Microsoft wants to make video games more accessible to people with disabilities | Inquirer Technology

Microsoft wants to make video games more accessible to people with disabilities

/ 08:08 PM February 21, 2021

A woman plays at the stand of Xbox during the media day of the Gamescom video games trade fair in Cologne, western Germany, on Aug. 20, 2019. Image: AFP/Ina Fassbender via ETX Studio

Make the games more accessible to people with disabilities. This is one of Microsoft’s objectives, and it wants to work on it in a concrete manner. From now on, developers can have their games tested on Xbox and PC by players with disabilities. The goal is to compile their feedback and ideas in order to improve current projects.

“Developers now have the option to send Microsoft their Xbox or PC title and have it analyzed and validated against the recommendations provided in the XAGs,” said the Xbox blog, this week.

The Xbox Accessibility Guidelines are a compilation of best practices developed in partnership with industry experts and members of the gaming disability community. This guide corresponds to a sort of checklist that must be validated to ensure that the game is accessible by a person in a handicap situation.


More detailed feedback from players themselves

To ensure that these guidelines are properly implemented in games and to understand their impact on the experience of the players involved, developers can rely directly on detailed reports. Not only can gamers with disabilities test the games, they will also provide their own feedback and even ideas to help developers with their designs.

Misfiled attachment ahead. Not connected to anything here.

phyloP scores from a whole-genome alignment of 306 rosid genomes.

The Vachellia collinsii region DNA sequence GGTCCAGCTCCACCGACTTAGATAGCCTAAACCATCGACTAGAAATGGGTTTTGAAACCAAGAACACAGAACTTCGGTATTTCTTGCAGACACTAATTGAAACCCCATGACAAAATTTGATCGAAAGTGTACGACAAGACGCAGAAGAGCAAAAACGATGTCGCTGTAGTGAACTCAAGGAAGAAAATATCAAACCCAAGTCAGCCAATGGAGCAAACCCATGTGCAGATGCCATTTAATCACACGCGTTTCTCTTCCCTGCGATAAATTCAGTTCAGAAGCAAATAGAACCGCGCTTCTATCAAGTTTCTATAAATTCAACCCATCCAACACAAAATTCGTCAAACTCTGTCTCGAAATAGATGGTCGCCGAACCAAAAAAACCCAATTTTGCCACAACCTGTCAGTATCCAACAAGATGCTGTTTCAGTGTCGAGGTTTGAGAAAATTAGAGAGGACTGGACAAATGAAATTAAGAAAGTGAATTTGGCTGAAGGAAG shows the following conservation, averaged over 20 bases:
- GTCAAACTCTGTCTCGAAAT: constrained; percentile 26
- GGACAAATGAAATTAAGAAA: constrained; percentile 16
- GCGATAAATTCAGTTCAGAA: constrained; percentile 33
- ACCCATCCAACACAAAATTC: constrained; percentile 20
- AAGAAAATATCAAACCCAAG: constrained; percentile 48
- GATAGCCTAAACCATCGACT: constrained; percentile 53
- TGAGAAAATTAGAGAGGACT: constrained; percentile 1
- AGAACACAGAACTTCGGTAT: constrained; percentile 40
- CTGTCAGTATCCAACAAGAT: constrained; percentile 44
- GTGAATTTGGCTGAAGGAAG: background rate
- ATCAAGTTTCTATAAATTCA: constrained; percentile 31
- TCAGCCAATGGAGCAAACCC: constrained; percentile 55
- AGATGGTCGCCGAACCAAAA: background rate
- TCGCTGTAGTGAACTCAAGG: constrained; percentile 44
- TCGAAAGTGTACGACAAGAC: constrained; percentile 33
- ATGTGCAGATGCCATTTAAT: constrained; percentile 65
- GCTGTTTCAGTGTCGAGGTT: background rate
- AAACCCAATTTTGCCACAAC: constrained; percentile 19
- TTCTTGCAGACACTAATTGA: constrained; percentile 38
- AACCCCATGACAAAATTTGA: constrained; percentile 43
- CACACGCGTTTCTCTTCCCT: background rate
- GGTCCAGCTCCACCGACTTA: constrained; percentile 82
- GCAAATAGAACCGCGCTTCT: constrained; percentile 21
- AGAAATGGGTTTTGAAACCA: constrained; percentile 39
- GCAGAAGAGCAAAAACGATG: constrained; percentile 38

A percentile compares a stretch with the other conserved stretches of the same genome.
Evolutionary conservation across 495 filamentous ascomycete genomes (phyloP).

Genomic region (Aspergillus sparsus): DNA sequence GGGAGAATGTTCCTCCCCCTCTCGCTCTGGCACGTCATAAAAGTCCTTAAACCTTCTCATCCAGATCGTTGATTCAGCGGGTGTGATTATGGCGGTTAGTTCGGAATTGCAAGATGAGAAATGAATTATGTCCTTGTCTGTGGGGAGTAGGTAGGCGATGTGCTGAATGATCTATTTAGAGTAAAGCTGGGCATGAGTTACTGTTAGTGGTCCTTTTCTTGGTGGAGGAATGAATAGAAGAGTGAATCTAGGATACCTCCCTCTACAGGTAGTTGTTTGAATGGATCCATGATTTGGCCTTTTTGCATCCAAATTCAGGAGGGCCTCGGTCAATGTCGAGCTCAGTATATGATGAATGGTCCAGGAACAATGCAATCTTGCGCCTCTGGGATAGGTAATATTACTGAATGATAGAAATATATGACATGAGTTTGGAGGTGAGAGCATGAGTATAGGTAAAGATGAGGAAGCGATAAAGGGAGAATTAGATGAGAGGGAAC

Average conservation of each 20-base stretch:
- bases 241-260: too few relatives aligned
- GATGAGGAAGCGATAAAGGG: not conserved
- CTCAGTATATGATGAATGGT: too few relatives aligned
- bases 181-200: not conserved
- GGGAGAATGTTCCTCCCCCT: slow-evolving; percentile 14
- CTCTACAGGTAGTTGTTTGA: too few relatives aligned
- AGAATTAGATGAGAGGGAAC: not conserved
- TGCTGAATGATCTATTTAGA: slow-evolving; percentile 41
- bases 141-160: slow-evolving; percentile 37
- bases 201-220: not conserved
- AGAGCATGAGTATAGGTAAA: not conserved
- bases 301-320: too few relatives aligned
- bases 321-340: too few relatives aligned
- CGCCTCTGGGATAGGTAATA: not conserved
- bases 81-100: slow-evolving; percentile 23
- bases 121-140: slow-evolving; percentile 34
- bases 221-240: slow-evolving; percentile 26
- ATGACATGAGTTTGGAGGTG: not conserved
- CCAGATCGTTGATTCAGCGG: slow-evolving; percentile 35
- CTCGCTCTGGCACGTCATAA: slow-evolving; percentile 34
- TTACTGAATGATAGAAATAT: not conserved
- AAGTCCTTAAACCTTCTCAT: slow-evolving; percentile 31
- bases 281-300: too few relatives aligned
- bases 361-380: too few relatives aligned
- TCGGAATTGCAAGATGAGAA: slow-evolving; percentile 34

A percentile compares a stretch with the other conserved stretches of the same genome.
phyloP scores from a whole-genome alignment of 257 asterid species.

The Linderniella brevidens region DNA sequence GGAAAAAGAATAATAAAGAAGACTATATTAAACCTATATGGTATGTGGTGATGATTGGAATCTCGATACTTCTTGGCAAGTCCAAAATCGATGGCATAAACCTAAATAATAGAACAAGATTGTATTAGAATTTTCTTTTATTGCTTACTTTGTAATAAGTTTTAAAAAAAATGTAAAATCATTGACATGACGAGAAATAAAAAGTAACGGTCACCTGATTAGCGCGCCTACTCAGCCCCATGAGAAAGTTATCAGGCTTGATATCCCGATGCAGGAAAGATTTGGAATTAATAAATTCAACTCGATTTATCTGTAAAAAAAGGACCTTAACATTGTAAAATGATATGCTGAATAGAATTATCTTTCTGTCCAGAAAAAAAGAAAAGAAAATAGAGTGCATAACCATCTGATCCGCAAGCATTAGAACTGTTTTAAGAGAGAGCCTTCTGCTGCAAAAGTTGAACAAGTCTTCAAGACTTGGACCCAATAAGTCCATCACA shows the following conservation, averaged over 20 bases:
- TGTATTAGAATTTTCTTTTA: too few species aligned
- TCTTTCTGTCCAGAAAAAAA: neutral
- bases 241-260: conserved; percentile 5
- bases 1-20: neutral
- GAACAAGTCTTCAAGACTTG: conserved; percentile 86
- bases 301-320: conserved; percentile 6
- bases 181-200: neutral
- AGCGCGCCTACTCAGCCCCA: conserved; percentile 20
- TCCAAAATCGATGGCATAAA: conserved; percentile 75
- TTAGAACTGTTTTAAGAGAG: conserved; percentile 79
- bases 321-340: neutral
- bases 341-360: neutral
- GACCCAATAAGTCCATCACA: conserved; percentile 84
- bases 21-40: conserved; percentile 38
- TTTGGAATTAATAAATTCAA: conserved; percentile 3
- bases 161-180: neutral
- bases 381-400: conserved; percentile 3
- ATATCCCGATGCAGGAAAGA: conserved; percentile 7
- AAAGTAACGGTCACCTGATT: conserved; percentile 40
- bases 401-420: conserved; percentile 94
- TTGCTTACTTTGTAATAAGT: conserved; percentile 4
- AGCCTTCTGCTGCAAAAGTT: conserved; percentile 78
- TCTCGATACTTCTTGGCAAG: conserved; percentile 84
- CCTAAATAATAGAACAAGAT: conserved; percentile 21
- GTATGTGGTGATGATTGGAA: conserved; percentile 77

“They also wanted to make sure that developers understood the potential impact of a given issue on our gamers. To that end, the reports include additional information such as links to gaming accessibility and inclusive design documentation, non-profits and industry-recognized subject matter experts, platform-specific technical documentation, and more,” outlines Brannon Zahand, senior program manager on the Xbox blog post.

A commitment that could turn out to be more than profitable since, according to the ESA Foundation, there are nearly 46 million disabled players in the United States. JB



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TOPICS: Gaming, Microsoft, PC games, Persons with Disabilities, Xbox
TAGS: Gaming, Microsoft, PC games, Persons with Disabilities, Xbox

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